The First Ghetto Is Founded, and the Reverberations are Felt Centuries Later
On March 29, 1516, the Venice Ghetto was established by decree of the Venice Ruling Council. The very first ghetto, it was a tiny 2 1/2 block area on a small, dirty island housing over 4,000 people. The name comes from the Italian getto meaning “casting,” or Venetian geto meaning “foundry.”
With its establishment, the ghetto became the only place Venetian Jews were allowed to live — a gated area within which its residents were locked at night. The Jews of the ghetto were surveilled, limited in their movements and the professions they could practice, and forced to wear yellow markings on their clothing when they left the ghetto. In the years that followed, similar ghettos were established in cities throughout Europe. Venice’s gated ghetto survived until 1797, when Napolean stormed the city and tore down the ghetto walls, ending the restrictions on Jewish life.
The legacy of the founding of the Venice ghetto just over five hundred years ago cannot be overstated. Not only did it give birth to the concept of a “ghetto” as a place where marginalized groups where forced to live in cities under trying conditions. But this type of anti-Semitism eventually led to a mass migration of Jews from Europe to the New World, particularly to New York’s Lower East Side, including the present-day East Village. Here, these immigrants shaped and utterly transformed our city, nation, and especially our neighborhood.
In fact, four centuries later, the Lower East Side of Manhattan, covering the area from 14th Street to the Brooklyn Bridge, became a new type of ghetto. Home to nearly half a million Jews, by 1916 it comprised the world’s largest Jewish community at the time. As in the Venice ghetto, the Jews of the Lower East Side lived in unimaginably crowded conditions; packed into just two square miles, this was one of the densest areas of human settlement on Earth.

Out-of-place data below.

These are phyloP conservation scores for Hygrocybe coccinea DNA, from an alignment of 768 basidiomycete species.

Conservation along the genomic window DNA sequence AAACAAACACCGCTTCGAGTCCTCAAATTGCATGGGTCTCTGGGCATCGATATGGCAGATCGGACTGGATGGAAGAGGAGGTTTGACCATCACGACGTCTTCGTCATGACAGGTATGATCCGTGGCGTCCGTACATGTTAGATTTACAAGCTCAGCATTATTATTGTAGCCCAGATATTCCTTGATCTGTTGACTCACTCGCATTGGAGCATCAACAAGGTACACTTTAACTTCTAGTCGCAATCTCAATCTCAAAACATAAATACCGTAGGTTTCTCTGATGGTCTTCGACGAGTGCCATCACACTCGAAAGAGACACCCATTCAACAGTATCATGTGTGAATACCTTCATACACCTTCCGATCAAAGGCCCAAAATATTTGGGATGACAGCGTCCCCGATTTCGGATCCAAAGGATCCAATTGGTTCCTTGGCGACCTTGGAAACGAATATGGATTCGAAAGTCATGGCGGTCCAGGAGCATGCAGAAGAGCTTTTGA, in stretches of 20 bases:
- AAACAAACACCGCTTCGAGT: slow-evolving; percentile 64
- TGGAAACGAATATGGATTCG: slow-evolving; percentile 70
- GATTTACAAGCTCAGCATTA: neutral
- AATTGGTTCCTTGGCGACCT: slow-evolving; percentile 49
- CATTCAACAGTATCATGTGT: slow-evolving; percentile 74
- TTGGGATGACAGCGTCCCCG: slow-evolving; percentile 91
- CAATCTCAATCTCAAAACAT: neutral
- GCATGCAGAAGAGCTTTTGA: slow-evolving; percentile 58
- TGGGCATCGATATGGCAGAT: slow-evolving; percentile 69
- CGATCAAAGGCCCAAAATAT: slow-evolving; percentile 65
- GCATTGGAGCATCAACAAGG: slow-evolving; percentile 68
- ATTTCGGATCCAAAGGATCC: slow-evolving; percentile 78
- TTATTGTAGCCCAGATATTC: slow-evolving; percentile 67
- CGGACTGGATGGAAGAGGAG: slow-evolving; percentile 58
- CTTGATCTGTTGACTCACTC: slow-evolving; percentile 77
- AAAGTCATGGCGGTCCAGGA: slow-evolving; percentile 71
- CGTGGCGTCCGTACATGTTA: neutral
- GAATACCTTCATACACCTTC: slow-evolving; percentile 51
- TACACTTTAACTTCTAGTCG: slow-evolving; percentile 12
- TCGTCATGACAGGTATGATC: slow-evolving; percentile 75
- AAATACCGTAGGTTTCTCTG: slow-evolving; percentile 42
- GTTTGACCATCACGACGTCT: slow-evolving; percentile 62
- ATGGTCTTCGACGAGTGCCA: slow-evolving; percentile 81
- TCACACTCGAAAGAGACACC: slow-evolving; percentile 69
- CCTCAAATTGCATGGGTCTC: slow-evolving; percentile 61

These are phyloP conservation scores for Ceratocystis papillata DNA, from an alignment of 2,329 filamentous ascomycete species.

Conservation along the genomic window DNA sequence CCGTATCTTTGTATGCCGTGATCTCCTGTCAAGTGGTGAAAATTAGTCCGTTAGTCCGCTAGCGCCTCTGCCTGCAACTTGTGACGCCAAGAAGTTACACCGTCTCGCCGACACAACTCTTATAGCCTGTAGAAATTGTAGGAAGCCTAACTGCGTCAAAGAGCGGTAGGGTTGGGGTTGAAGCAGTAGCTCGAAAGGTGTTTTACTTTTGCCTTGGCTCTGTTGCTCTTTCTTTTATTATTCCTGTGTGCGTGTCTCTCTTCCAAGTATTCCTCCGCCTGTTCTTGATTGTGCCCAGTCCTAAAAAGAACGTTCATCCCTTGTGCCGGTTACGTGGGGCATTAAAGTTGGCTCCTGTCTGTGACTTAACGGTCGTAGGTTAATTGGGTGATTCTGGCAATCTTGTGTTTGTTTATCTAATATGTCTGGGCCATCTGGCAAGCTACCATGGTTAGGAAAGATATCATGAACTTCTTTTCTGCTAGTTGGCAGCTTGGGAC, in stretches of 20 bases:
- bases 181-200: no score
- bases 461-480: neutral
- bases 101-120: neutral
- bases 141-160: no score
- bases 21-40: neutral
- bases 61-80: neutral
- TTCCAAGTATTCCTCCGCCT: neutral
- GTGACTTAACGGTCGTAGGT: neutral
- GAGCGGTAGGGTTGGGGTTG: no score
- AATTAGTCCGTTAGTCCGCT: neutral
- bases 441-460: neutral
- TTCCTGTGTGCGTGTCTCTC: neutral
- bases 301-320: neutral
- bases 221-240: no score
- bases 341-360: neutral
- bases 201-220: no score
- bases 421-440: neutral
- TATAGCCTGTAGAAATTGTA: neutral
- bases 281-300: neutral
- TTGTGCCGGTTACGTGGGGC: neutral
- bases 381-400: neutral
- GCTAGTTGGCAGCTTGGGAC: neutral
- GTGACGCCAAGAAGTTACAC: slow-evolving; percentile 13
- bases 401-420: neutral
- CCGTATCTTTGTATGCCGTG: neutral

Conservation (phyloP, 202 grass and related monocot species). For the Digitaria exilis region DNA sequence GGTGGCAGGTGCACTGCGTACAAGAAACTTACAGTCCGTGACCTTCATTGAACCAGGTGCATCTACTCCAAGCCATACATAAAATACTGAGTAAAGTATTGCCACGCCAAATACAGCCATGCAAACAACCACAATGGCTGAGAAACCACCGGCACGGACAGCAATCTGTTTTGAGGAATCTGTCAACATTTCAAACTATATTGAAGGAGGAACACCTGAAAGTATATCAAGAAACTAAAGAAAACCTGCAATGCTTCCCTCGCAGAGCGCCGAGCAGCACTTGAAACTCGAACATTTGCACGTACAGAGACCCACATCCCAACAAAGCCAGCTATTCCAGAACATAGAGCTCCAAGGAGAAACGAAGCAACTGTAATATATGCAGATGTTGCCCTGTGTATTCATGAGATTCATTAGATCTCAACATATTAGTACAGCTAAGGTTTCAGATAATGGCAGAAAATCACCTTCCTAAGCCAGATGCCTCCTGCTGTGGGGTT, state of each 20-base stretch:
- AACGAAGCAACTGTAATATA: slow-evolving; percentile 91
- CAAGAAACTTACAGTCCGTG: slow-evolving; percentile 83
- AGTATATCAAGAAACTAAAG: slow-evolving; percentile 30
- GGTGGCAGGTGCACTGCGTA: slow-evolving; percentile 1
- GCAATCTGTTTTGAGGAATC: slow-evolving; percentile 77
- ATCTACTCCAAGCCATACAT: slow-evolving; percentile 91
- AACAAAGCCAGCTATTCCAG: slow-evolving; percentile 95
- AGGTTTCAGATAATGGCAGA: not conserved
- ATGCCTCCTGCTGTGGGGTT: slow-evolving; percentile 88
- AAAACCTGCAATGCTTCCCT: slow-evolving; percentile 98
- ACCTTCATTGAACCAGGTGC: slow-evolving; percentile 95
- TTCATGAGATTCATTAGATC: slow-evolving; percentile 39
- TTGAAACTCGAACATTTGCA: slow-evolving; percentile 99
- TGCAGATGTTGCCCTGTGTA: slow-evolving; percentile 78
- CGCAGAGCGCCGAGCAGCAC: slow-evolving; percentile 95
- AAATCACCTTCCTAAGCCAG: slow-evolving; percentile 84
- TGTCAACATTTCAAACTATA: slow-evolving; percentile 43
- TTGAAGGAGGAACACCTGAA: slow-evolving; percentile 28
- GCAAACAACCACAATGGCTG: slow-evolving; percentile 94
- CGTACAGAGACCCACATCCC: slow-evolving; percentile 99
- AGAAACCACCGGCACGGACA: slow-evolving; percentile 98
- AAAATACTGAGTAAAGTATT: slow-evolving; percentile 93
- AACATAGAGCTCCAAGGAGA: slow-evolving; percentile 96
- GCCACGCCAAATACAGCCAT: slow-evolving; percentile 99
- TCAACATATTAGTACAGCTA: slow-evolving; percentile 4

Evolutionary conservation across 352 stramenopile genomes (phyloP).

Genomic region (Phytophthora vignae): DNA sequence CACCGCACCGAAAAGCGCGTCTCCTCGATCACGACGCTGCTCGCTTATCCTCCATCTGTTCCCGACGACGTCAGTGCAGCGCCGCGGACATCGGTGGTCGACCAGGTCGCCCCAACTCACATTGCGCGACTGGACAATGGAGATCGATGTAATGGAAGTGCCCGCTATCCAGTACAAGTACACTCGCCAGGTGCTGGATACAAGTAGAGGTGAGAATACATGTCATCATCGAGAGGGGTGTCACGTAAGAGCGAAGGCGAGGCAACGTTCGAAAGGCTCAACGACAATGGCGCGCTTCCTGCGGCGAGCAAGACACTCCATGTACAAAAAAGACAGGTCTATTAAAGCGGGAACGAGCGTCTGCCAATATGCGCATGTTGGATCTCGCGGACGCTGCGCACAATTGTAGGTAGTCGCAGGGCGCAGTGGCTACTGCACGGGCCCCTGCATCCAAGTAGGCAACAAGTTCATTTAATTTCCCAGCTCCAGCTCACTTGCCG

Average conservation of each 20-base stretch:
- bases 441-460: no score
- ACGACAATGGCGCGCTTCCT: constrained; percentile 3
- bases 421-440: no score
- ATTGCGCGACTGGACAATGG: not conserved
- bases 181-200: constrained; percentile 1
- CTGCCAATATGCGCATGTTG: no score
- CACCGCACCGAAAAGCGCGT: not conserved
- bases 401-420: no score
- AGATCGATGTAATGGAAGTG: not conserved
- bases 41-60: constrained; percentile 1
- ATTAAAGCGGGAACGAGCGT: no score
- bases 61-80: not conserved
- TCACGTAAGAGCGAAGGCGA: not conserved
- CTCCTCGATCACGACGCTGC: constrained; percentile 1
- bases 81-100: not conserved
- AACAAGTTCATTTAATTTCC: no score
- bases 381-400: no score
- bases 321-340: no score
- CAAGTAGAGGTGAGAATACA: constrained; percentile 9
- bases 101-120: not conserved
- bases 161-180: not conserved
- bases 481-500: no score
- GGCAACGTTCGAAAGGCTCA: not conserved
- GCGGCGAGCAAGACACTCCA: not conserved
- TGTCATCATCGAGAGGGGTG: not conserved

But unlike the Venetian Jews of the 16th century, the Jews of the Lower East Side and present-day East Village, including my own grandparents, could come and go as they pleased. And while they faced enormous challenges and obstacles, they also created an incredibly vibrant and vital community, evidence of which remains with us to this day.
So on this anniversary of the establishment of the Venice ghetto, we thought we’d take a look at just some of the legacy of Jewish life on the Lower East Side and in the East Village.
- The East Village/Lower East Side Historic District was designated in 2012. Covering more than a dozen blocks and several hundred structures, the spine of the district is Lower Second Avenue, once the “Yiddish Railto” and the heart of Jewish life in what is now called the East Village. GVSHP advocated strongly for designation of the district and its expansion to include more than a dozen additional sites.
- Congregation Mezritch Synagogue was built in 1910, and is the last operating “tenement synagogue” in the East Village. Proposed for demolition in 2008, GVSHP successfully fought to preserve the building (in 2015 the congregation leased part of the building for residential use).
- Town and Village Synagogue (Congregation Tifereth Israel) was originally built as a German Baptist Church in 1866, and became a Ukrainian Autocephalic Orthodox Church in 1926 before becoming a synagogue in 1962. In 2013, the synagogue was advertised for sale, thus endangering this historic structure. GVSHP spearheaded a successful campaign to get the structure landmarked in 2014.
- The Manhattan Third District Magistrate’s Court (now Anthology Film Archives): A Rite of Passage or Jewish Gangsters of the Lower East Side.
- The former home of Jewish anarchist/feminist Emma Goldman.
- The Synagogues of East 6th Street.
- Moishe’s Jewish Bakery.
- The Fillmore East’s history as a Yiddish Theater.
- The Saul Birns Building.
- Cafe Royal: As The New Yorker stated in 1937, “everybody who is anybody in the creative Jewish world turns up at the Cafe Royal at least one night a week.”
- Abe Lebewohl Park and the Yiddish Walk of Fame.
- The Hebrew Actor’s Union.
- B&H Dairy.
- Walking East 3rd Street: Tenement Synagogues & Jewish Life.
- The former Talmud Torah Darchei Noam building, or East Side Hebrew Institute.
- The Community Synagogue Max D. Raiskin Center (formerly German Evangelical Lutheran Church of St. Mark), 323‐327 East 6th Street, Manhattan.
- The Yiddish Art Theater (now Village East Cinemas).
If you liked this post, you might also like How Bohemians Got Their Name and this post about the origins of the name of Gay Street.